#10 Anne74

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Posted 26 June 2005 - 07:45 PM

And another thing is indeed the number of weeks they're employed per year--- I don't think any dancer in the US is employed year-round, but the bigger the company, the more weeks they can offer their dancers. A good contract in a regional company would be around 30 weeks. The rest of the time they're collecting unemployment, which is a tiny fraction of their normal salary.

#11 Marga

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Posted 26 June 2005 - 08:20 PM

Just for balance, in Estonia the corps salary is just under $500 U.S. a month. The soloists do not earn much more. The contract year is 12 months with two months off (mid-June to mid-August). The dancers have class and rehearsal 6 days a week, with an average of 2 performances a week.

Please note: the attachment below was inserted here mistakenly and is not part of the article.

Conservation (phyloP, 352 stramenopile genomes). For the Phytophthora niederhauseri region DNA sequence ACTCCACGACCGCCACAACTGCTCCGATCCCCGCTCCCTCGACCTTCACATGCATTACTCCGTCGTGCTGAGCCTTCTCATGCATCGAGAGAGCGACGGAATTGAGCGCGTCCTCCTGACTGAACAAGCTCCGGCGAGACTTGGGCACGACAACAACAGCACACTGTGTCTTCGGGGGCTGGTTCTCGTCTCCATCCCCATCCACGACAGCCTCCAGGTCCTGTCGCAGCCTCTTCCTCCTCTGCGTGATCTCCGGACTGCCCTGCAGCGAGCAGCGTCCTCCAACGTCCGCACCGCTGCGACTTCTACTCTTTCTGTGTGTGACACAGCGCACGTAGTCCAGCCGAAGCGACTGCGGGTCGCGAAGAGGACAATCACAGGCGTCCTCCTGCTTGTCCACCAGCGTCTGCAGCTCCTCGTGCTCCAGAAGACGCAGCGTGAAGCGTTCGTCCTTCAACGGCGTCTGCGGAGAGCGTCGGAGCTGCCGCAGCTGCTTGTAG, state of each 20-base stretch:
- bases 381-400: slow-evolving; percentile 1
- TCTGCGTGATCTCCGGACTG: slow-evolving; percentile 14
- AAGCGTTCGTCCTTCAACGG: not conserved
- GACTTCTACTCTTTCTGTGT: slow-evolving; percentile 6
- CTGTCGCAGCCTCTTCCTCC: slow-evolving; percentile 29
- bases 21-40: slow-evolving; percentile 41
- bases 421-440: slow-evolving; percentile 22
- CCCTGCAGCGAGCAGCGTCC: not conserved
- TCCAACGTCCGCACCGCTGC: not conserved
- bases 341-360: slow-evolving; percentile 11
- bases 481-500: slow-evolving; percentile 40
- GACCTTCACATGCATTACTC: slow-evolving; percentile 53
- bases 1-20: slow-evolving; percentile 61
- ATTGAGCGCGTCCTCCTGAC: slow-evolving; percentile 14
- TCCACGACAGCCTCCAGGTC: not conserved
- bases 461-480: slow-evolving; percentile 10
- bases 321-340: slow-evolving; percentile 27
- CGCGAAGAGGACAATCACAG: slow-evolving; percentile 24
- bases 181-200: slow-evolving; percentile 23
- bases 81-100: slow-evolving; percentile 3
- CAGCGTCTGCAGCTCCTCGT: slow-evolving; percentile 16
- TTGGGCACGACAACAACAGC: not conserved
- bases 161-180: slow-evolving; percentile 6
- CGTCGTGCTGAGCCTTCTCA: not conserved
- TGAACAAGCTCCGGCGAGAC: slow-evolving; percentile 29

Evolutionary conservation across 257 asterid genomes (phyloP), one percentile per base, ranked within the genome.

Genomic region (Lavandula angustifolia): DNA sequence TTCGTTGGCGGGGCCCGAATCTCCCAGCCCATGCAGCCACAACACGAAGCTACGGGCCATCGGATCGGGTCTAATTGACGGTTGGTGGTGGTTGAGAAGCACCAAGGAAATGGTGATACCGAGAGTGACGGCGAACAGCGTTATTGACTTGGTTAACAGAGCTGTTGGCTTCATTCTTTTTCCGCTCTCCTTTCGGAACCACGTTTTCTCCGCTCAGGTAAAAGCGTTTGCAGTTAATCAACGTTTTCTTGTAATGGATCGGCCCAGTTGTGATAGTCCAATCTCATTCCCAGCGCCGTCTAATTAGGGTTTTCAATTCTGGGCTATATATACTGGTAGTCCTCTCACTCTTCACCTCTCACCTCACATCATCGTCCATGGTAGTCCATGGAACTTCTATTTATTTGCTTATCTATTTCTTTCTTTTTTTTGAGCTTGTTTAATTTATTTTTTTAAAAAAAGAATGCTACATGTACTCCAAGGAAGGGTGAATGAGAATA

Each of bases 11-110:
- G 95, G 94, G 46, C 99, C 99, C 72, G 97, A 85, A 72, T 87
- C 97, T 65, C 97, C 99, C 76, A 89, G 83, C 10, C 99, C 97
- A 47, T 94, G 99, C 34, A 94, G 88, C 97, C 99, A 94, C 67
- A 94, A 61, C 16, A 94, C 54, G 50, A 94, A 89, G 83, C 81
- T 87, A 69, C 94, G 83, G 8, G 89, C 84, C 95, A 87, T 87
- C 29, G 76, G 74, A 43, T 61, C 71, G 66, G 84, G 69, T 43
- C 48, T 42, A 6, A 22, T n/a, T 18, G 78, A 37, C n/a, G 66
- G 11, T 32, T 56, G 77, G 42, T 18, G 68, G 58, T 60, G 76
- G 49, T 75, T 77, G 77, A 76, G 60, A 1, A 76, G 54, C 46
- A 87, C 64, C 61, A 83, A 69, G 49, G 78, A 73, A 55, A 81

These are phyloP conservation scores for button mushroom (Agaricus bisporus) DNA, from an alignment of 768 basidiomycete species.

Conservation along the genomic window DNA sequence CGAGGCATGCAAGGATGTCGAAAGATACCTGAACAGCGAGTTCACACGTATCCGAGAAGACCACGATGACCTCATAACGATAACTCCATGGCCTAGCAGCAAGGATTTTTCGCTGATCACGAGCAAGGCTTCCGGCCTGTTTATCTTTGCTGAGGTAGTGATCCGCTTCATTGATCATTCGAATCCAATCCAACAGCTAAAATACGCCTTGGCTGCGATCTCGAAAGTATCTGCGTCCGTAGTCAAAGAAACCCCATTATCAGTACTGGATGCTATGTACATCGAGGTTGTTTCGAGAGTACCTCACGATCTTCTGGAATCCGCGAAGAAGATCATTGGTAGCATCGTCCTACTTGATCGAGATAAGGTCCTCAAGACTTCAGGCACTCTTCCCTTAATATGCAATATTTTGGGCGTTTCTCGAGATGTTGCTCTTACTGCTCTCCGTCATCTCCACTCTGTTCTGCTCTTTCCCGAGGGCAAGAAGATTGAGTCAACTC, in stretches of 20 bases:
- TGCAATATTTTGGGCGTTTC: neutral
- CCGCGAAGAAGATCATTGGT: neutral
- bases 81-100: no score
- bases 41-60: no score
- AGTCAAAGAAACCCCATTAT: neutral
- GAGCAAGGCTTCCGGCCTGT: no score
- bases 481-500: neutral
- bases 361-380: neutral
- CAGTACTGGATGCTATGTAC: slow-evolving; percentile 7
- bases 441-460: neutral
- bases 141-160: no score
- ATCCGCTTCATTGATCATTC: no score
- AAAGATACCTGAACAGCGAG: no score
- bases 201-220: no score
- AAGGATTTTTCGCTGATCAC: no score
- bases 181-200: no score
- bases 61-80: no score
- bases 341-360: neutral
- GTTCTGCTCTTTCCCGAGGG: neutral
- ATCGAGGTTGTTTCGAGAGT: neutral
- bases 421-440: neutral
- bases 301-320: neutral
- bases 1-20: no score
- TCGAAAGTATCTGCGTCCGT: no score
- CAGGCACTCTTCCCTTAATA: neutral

#12 Marenetha

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Posted 27 June 2005 - 11:12 AM

Houston Ballet is guaranteed a 44 week season, which means that (barring any exceptional risks) :

First Year Corps Salary = $30,140

Principal = $49,500.

#13 bart

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Posted 27 June 2005 - 11:37 AM

The gap between the top, unionized companies and the employment terms described by emhbunhead is sad and dispiriting. Income inequalities (gap between top earners and median earners) are increasing generally in most job descriptions in the US, so I guess it's not unique to ballet.